Feeding with infant formula
Batches of Abbotts Elecare Similac and Alimentum Similac infant formula powders have been recalled because of the possible presence of salmonella.
If you've bought or been prescribed either of the above products, don't feed it to your baby. Return it to the place of purchase.
More information can be found on the Food Standards Agency website.
If you decide not to breastfeed, you can choose to feed your baby using infant formula instead.
In the early days it’s better for your baby to have as few people feed them as possible.
Feeding with infant formula
Infant formula is usually powdered cow’s milk which has been adapted and treated so that it’s more suitable for babies.
You mix it yourself with water, or you can also buy it ready to feed. You'll need to buy sterilising equipment for the bottles and teats.
Which infant formula to use
First stage infant formula is all your baby needs. There's no advantage at any stage to using a second-stage or follow-on infant formula.
You shouldn't use:
- goat’s infant formula if your baby has a cow’s milk protein allergy
- soya infant formula unless advised to do so by your baby’s dietitian or paediatrician
A small number of babies may need other types of formula or feeds. These are usually prescribed by a doctor or dietitian.
Parent Club has more about formula feeding.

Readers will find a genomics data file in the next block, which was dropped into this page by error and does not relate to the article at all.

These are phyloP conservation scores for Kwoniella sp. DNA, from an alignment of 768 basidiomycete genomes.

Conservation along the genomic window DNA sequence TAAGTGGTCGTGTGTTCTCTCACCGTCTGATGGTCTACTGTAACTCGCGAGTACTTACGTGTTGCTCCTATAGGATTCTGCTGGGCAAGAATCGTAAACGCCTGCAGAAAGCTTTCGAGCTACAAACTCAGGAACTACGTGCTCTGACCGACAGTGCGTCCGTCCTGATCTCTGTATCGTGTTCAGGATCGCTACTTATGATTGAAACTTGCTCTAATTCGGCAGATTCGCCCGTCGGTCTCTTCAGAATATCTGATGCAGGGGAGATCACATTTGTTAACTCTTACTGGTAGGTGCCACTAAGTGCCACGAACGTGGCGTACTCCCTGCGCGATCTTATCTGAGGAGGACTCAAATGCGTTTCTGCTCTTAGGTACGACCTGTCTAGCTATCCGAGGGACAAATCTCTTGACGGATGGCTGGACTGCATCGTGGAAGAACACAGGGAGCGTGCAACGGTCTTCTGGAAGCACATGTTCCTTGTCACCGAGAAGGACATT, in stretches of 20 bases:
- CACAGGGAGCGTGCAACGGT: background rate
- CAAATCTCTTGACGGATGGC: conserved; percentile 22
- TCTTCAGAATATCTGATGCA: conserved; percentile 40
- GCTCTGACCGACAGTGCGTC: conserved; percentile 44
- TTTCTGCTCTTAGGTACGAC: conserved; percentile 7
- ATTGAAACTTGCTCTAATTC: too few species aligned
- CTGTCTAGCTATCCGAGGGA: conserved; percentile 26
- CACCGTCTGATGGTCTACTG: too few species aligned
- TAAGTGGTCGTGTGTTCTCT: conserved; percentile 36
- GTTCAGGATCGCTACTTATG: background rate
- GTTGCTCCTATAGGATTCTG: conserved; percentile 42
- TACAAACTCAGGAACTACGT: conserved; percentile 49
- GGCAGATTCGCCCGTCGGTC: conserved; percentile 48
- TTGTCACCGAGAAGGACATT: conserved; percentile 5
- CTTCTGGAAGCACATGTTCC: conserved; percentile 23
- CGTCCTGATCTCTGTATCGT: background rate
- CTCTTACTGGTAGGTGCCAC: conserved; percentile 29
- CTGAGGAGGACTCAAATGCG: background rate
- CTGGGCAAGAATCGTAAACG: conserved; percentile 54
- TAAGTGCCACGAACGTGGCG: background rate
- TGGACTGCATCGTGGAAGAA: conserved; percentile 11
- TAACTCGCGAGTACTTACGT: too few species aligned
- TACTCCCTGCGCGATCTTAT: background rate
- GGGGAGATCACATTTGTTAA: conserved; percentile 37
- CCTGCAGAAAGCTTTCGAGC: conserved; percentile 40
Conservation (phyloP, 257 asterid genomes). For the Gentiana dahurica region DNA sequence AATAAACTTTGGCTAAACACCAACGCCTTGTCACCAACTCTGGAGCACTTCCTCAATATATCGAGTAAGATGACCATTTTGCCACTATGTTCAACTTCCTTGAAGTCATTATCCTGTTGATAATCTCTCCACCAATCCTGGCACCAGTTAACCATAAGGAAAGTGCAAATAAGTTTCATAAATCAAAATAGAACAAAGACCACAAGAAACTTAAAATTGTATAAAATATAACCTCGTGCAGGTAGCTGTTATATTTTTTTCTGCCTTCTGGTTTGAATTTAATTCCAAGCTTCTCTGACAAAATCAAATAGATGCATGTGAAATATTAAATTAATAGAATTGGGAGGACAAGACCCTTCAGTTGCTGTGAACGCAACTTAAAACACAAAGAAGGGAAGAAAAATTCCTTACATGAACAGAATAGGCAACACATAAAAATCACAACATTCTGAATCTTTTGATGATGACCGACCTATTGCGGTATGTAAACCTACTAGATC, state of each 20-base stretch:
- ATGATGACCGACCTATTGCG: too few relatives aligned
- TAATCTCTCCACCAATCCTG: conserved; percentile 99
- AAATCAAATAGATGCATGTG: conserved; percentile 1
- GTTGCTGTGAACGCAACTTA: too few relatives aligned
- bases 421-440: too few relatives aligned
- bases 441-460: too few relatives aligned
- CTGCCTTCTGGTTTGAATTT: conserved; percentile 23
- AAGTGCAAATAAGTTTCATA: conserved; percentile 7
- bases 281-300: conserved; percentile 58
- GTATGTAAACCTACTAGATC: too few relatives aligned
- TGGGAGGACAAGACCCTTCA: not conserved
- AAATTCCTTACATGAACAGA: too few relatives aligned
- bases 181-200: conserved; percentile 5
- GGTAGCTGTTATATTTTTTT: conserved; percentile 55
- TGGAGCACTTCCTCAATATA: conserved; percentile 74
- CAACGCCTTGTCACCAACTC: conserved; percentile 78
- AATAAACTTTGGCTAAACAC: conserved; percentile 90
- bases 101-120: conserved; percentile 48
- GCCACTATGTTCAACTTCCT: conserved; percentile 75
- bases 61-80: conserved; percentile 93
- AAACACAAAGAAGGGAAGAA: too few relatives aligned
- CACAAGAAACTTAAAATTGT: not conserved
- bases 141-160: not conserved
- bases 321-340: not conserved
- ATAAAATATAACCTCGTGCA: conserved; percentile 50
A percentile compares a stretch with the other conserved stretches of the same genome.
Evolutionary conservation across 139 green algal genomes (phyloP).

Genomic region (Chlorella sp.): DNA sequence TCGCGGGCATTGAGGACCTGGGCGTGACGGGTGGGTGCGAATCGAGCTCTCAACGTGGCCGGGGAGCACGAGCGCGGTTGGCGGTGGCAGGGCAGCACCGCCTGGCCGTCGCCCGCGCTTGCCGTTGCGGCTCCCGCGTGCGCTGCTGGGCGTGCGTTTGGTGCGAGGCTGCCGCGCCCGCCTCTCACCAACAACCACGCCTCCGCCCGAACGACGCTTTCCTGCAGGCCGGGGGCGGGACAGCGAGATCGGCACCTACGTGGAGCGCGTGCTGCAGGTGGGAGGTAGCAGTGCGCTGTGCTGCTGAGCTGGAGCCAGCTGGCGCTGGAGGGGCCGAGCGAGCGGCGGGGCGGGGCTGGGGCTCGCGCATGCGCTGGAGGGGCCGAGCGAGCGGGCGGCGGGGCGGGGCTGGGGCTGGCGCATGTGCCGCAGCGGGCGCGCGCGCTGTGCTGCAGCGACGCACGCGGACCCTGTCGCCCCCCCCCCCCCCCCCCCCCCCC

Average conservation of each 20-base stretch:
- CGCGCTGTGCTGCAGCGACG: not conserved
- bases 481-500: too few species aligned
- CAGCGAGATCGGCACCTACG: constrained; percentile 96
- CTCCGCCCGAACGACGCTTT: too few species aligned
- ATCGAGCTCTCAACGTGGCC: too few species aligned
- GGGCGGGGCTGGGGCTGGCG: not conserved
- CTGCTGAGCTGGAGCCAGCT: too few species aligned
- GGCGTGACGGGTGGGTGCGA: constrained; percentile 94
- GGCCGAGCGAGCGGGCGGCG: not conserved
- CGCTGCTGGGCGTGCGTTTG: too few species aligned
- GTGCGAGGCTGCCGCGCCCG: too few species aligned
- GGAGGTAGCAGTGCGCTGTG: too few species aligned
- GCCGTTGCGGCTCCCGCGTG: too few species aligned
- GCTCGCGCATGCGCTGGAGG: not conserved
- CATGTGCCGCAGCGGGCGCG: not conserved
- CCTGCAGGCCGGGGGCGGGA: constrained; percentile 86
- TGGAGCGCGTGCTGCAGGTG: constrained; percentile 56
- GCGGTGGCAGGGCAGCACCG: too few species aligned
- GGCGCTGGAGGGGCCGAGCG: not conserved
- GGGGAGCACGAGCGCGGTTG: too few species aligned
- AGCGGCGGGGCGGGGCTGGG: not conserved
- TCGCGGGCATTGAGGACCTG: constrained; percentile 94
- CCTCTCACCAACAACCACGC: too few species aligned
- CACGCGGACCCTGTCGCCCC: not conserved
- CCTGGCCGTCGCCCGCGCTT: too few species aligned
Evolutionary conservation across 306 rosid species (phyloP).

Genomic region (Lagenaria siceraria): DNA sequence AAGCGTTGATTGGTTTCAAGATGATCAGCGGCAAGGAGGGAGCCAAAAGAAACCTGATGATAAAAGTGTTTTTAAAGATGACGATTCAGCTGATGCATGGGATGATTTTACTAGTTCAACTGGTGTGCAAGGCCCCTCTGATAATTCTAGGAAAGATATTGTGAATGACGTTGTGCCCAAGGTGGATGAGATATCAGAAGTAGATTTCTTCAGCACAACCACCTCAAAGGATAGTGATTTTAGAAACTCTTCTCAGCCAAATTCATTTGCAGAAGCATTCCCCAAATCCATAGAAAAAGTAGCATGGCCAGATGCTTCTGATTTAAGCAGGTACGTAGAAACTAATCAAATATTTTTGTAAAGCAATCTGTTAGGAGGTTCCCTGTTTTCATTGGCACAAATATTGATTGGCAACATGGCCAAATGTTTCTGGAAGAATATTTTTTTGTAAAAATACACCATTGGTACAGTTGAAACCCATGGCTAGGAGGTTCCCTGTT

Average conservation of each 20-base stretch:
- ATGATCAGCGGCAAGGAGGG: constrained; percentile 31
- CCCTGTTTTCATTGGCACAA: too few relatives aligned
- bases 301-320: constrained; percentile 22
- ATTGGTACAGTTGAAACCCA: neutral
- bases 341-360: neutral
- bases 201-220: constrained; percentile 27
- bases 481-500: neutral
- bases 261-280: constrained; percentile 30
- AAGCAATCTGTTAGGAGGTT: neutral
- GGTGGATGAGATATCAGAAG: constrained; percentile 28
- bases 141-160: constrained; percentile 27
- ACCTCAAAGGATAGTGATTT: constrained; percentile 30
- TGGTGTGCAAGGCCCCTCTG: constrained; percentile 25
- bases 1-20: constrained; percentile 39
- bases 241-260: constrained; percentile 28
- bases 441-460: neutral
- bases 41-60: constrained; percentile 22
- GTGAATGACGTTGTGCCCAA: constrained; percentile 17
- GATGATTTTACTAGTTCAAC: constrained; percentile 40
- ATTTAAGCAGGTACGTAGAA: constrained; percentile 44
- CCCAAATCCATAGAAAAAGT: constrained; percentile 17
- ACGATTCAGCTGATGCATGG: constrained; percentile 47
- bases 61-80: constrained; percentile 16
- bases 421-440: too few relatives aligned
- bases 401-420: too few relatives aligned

Other types of milk
Infants under a year shouldn't have:
- fresh milk such as cow, goat or buffalo milk
- any plant or nut milk such as almond, rice or soya milk as a drink
These don't contain enough nutrients and in some cases can cause bleeding in the gut and anaemia in young children.
Preparing to bottle feed
Bottle feeding takes time, but it’s much easier once you get used to:
- keeping your baby close for feeds
- offering the teat gently
- letting your baby feed at their pace
Having lots of skin-to-skin contact when your baby's born can help.
Soon you’ll pick up what your baby wants – food, winding or a cuddle. If you’re finding it hard, talk to your midwife, health visitor or family nurse.
Make sure you have sterilising equipment ready. Ask your midwife or family nurse to help you decide which sterilising equipment to choose.
Responsive feeding means feeding your baby whenever they give you feeding cues.
In the early days your baby has a tiny tummy, so they’ll want very small frequent feeds. Let your baby feed at their own pace and stop when they’re full.
- upset their tummy and makes them vomit – this can look like colic or reflux
- make them put on too much weight
If you choose to bottle feed, your periods may come back within 4 to 8 weeks after your baby's born.
Your first period may be heavier than usual as your womb's still quite big after the birth. This is normal.
Non-urgent advice: Contact your doctor or NHS24 111 if:
- you feel unwell during your period and are worried
Translations and alternative formats of this information are available from Public Health Scotland.
08 April 2022
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